The Story of Patriarchs and Prophets
by Ellen G. White
Chapter 12: Abraham in Canaan
< Prev T. of C.
... Next >
Still the patriarch begged for some visible token as a
confirmation of his faith and as an evidence to after-generations that
God's gracious purposes toward them would be accomplished.
The Lord condescended to enter into a covenant with His
servant, employing such forms as were customary among men for
the ratification of a solemn engagement. By divine direction,
Abraham sacrificed a heifer, a she-goat, and a ram, each three
years old, dividing the bodies and laying the pieces a little distance
apart. To these he added a turtledove and a young pigeon,
which, however, were not divided. This being done, he reverently
passed between the parts of the sacrifice, making a solemn
vow to God of perpetual obedience. Watchful and steadfast, he
remained beside the carcasses till the going down of the sun, to
guard them from being defiled or devoured by birds of prey.
About sunset he sank into a deep sleep; and, "lo, a horror of great
darkness fell upon him." And the voice of God was heard, bidding
him not to expect immediate possession of the Promised
Land, and pointing forward to the sufferings of his posterity before
their establishment in Canaan. The plan of redemption was
here opened to him, in the death of Christ, the great sacrifice,
and His coming in glory. Abraham saw also the earth restored to
its Eden beauty, to be given him for an everlasting possession, as
the final and complete fulfillment of the promise.
As a pledge of this covenant of God with men, a smoking
furnace and a burning lamp, symbols of the divine presence,
passed between the severed victims, totally consuming them. And
again a voice was heard by Abraham, confirming the gift of the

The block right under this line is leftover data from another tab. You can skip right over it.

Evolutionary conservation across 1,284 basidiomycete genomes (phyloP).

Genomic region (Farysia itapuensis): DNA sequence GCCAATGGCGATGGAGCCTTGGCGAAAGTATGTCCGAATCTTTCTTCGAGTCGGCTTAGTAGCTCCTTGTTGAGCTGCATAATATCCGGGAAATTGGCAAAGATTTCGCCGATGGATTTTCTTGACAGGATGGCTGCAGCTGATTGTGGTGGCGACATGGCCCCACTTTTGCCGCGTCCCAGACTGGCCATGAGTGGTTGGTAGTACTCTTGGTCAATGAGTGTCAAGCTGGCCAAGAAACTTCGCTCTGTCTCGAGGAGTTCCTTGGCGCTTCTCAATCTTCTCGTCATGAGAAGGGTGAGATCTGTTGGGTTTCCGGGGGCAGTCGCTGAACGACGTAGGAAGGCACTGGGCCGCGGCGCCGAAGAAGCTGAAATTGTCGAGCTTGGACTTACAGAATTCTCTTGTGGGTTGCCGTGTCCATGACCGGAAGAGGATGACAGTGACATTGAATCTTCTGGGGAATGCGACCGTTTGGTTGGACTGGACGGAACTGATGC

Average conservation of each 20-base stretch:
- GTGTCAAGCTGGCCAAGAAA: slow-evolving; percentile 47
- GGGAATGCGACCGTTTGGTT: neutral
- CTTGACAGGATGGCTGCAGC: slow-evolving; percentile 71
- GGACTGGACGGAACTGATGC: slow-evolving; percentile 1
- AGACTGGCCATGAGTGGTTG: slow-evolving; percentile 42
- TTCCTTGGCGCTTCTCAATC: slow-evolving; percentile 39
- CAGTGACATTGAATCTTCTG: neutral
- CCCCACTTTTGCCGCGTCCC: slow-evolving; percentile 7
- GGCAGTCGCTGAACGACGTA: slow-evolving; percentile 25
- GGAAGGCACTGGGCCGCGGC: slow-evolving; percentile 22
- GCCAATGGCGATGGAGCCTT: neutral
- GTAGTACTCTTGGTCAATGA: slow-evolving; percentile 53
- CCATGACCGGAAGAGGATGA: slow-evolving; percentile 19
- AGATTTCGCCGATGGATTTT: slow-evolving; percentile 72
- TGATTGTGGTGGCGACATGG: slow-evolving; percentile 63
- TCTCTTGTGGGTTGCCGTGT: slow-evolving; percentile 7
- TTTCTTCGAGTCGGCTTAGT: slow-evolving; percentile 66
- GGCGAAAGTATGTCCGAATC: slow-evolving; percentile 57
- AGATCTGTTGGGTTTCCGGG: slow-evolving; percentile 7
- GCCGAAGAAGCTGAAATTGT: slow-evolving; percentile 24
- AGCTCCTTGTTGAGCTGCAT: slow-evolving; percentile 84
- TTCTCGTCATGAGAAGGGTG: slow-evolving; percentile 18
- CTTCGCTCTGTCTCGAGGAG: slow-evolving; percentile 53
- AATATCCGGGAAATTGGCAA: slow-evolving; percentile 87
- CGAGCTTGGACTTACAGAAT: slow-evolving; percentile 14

land of Canaan to his descendants, "from the river of Egypt unto
the great river, the river Euphrates."
When Abraham had been nearly twenty-five years in Canaan,
the Lord appeared unto him, and said, "I am the Almighty God;
walk before Me, and be thou perfect." In awe, the patriarch fell
upon his face, and the message continued: "Behold, My covenant
is with thee, and thou shalt be a father of many nations." In [p. 138] token of the fulfillment of this covenant, his name, heretofore
called Abram, was changed to Abraham, which signifies, "father
of a great multitude." Sarai's name became Sarah—"princess;"
for, said the divine Voice, "she shall be a mother of nations; kings
of people shall be of her."
At this time the rite of circumcision was given to Abraham as
"a seal of the righteousness of the faith which he had yet being
uncircumcised." Romans 4:11. It was to be observed by the patriarch
and his descendants as a token that they were devoted to
the service of God and thus separated from idolaters, and that
God accepted them as His peculiar treasure. By this rite they
were pledged to fulfill, on their part, the conditions of the covenant
made with Abraham. They were not to contact marriages
with the heathen; for by so doing they would lose their reverence
for God and His holy law; they would be tempted to engage
in the sinful practices of other nations, and would be seduced